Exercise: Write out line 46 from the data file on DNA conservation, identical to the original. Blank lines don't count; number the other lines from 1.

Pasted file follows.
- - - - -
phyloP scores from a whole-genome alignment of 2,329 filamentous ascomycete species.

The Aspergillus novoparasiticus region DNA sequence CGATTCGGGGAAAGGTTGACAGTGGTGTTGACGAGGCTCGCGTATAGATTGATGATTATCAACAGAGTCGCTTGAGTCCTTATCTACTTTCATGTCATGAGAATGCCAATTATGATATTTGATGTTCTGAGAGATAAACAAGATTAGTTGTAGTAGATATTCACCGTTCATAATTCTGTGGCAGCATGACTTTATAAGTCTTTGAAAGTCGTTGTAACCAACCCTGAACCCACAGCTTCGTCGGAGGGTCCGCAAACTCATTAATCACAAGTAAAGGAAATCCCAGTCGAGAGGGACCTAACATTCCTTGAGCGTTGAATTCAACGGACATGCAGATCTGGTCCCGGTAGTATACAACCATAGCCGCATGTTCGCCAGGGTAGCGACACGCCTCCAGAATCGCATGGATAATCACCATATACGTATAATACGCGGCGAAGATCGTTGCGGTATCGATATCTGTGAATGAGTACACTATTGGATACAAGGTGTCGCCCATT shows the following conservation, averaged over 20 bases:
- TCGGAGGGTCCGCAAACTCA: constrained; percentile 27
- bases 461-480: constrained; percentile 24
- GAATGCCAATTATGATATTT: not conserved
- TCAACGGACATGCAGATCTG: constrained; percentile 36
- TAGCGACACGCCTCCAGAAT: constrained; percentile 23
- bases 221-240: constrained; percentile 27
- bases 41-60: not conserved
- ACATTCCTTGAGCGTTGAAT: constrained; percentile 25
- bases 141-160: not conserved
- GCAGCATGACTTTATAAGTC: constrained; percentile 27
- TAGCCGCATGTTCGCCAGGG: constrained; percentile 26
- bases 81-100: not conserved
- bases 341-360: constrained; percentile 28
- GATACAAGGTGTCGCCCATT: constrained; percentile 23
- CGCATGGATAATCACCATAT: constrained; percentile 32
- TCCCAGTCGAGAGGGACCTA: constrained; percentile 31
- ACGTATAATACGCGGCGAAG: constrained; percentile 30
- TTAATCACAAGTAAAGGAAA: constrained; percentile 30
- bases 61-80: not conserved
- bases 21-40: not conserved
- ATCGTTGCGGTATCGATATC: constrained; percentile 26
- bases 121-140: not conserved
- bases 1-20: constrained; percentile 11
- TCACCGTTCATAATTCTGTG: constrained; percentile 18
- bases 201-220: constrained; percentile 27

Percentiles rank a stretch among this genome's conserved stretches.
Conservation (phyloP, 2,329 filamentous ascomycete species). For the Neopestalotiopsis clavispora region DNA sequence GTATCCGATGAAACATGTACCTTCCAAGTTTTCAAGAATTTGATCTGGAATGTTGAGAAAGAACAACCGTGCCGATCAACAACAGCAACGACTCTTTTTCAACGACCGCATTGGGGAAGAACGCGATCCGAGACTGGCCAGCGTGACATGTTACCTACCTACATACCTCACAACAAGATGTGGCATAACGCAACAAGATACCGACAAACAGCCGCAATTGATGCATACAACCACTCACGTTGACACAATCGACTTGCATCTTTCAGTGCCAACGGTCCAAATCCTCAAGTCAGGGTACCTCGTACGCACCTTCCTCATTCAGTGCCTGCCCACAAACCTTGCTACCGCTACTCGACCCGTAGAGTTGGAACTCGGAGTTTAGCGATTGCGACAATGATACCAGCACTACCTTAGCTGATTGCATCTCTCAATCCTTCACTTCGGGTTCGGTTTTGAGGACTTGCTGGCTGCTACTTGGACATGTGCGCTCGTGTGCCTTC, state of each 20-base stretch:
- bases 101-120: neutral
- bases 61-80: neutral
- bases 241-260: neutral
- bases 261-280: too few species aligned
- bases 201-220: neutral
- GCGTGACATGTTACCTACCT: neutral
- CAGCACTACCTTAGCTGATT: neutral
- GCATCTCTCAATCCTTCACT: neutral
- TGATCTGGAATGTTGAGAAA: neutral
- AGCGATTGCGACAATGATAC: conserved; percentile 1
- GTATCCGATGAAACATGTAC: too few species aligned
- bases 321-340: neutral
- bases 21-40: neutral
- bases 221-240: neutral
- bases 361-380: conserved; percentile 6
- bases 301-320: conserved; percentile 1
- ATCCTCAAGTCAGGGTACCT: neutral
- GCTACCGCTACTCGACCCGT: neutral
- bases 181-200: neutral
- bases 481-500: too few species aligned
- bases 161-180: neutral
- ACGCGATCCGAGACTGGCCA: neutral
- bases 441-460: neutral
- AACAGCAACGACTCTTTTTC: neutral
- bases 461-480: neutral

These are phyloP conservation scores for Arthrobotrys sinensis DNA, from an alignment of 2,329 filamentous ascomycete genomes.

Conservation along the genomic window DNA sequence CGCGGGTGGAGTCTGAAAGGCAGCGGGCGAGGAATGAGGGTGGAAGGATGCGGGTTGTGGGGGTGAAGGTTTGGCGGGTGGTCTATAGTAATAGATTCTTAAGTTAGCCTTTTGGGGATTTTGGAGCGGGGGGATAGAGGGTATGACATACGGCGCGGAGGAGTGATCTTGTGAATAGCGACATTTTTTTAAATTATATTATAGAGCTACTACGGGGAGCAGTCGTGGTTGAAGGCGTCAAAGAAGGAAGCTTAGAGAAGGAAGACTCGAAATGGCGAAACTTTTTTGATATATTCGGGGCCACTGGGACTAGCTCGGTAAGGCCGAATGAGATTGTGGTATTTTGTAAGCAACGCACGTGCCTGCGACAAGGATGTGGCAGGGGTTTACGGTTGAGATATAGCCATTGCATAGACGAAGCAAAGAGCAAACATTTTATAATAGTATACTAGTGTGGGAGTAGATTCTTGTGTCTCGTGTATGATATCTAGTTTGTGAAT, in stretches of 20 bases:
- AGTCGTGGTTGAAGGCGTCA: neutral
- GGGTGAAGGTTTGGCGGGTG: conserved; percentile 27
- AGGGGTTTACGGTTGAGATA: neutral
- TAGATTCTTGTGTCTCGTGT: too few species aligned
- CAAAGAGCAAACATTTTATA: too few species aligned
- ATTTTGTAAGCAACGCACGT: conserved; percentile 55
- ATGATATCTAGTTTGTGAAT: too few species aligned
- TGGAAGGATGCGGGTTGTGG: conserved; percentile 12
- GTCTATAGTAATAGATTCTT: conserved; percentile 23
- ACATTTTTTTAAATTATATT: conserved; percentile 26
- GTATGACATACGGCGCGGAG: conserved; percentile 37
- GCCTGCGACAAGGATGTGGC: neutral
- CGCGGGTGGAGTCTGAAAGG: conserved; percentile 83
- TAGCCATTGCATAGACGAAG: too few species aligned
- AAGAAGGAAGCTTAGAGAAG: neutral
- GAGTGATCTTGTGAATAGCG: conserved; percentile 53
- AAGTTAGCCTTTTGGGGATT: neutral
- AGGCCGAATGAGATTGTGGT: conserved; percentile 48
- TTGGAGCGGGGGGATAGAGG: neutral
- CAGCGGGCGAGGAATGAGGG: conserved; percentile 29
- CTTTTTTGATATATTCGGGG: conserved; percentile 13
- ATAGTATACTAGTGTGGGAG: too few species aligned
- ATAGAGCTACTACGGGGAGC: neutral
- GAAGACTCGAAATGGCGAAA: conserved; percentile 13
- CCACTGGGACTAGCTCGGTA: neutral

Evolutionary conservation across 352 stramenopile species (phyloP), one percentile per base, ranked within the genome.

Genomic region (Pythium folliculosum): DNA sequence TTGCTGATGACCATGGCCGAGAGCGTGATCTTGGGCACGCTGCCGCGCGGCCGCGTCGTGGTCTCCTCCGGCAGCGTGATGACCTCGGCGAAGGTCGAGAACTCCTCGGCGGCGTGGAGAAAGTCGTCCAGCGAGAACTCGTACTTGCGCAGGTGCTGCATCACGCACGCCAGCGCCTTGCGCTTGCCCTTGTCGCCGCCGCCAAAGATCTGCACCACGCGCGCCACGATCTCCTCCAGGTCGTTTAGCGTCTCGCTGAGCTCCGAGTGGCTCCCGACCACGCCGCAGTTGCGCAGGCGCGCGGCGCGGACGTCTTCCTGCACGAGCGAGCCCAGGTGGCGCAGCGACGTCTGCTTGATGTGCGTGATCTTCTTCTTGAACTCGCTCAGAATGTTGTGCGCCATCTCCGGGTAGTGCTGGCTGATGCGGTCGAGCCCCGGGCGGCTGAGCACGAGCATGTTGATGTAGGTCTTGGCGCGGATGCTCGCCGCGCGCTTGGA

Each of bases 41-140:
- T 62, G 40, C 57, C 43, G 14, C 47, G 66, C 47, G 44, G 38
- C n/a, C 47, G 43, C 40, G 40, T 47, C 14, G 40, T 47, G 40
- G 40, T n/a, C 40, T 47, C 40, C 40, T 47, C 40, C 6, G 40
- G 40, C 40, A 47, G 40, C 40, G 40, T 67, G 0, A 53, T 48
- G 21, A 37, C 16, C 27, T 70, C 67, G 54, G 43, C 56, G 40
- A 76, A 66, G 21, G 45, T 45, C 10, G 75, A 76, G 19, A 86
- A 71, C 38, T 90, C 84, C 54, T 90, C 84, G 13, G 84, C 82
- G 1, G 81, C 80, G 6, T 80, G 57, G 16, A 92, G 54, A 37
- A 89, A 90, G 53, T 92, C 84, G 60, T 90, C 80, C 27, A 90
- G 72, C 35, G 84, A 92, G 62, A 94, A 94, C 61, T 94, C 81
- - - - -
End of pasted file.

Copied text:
- ATCCTCAAGTCAGGGTACCT: neutral